Short-listed projects included On Screen Off Screen and How To Kill Uffie.
Interactive documentary The Flickering Flame, exploring Ken Loach’s 50-year career, has won the Arte International Prize at the Pixel Market.
The website, app and film is being overseen by Ken Loach’s long-time producer Rebecca O’Brien at Sixteen Films in collaboration with Paris-based digital production house Upian.
As previously reported by ScreenDaily, the production will explore Loach’s career through the battles he and his team faced to make his films.
The filmmaker’s son Jim Loach, whose own credits include Oranges and Sunshine and episodes of TV series such as Shameless and DCI Banks, is directing the central, interview-led documentary.
The Flickering Flame was among eight projects in the running for the Arte prize, all of which were pitched at the Pixel Market Finance Forum on Wednesday (Oct 8) and then discussed in one-to-one meetings in the Pixel Market the following day.
Other projects shortlisted for the ARTE award included On Screen Off Screen, following the fate of five Syrian citizen journalists, and How To Kill Uffie, an intriguing celebrity reality hybrid revolving around Anna Hartley, better known as the pop star “Uffie”, exploring her decision to disappear from public life, through real-life footage and a dramatisation of her past, partly directed by her.
Some 120 producer-led teams applied to attend the Pixel Market this year and 32 projects, including the eight in competition, were invited to attend.
In other prizes open to all projects, the Cinekid Pixel Prize, offered to the best children-focused project by the Amsterdam-based festival, went to Shipantics (www.shipantics.com) from Richard Glynn and Eoghan Dalton of Dublin-based transmedia studio Shipantics.
The episodic puzzle adventure game, web-series and in-App TV series revolves around a crew of misfit, trainee sailors at the Barnacle Academy. The project was developed at the Pixel Lab this year, Power to the Pixel’s main development programme.
“We’ve come across more projects this year where a game is at the heart of the project, which is a wonderful development as this wasn’t even considered a couple of years ago and gives way to a whole range of new projects to be explored on other platforms,” said Cinekid head Fleur Winters.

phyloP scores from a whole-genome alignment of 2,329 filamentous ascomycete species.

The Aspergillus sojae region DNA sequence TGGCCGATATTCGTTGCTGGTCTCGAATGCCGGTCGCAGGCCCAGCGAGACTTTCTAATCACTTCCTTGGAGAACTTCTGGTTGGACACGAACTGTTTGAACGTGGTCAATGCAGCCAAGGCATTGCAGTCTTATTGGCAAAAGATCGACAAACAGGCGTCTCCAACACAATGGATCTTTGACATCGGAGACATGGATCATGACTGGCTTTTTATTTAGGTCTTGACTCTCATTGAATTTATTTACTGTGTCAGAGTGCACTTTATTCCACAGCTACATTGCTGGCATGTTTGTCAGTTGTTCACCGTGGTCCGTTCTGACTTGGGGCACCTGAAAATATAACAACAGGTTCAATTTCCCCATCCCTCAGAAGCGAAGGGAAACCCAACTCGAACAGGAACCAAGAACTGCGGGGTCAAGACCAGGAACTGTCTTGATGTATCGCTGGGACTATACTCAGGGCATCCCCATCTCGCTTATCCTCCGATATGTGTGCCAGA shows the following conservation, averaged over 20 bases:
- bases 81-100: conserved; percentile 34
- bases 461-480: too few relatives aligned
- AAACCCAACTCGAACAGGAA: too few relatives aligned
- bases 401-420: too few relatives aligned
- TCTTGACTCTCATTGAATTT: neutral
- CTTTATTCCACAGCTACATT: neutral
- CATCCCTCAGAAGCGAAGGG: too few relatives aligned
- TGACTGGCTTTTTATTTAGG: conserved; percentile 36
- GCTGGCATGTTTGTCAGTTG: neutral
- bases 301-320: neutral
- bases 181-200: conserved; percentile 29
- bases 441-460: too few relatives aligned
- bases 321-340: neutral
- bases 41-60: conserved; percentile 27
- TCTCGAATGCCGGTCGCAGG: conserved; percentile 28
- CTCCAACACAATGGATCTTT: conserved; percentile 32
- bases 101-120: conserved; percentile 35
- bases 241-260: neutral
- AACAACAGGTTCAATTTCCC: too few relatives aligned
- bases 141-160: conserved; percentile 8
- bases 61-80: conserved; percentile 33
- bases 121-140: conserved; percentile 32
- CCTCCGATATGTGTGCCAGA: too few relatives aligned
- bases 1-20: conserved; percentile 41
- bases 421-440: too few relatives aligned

The beActive Pixel Market Prize for scripted content went to Danish project Jade Emperor Versus 5th Grade, a children’s kung fu adventure comprising an animated TV series, iPad games and children’s books.
It is directed by Lasse Lindsteen and produced by Jacob Oliver Krarup of Fourhands Film, which was at Cannes this year with the much-praised short Whale Valley. Darin Mailand-Mercado, who previously worked on transmedia project Cloud Chamber, is also attached as a writer and producer.
“We have selected Jade Emperor vs 5th Grade because of the originality of the main concept and for the cross-media plan suggested,” said Nuno Bernardo, CEO of TV, film and digital studio beActive.
“Also the fact that the project was aimed at tweenie boys, a market underserved as most of the properties in the market are aimed at young girls.”
The new IFP Pixel Market Prize went to Tilda Swinton-starring The Infinity Engine, an installation, film and online interactive website created by internationally acclaimed artist Lynn Hershman in collaboration with producer Lisa Cortes, whose credits include the Academy Award and Sundance winning film Precious.
The project revolves around a sci-fi thriller starring Swinton as a woman who stumbles on a plot by a biotechnology company to genetically alter the future of mankind.
It completes a trilogy of features – including Conceiving Ada and Teknolust – made with Swinton.
“Their project exemplifies the innovative cross platform storytelling that we want to support,” said Joana Vicente, executive director of IFP and the Made in NY Media Center.
The prize comprises a six-month fellowship at the Media Center and an invitation to participate in next year’s No Borders programme.
Text Me wins Pixel Lab
Beyond the Pixel Market awards, Victoria Mapplebeck’s Text Me was announced as the winner of The Pixel Lab 2014.
The creative documentary and multi-platform storytelling platform revolves around the tale of a failed love affair captured in text messages on an old Nokia phone, which opens on to a wider exploration of the implications of personal stories and memories stored on phones and hard drives.
The project previously won the Merging Media Pixel Market Prize in 2013. The platforms include an installation, internet site and graphic novel, which is represented by literary agents Curtis Brown.
The Pixel Lab is a project-focused course for European media professional comprising a one week residential workshop followed by a second meeting during the Power to the Pixel Cross-Media Forum.
The final day of the Forum today (Oct 10) will revolve around a closed-door think tank meeting for fund representatives to discuss new forms of sustainable finance for the digital age.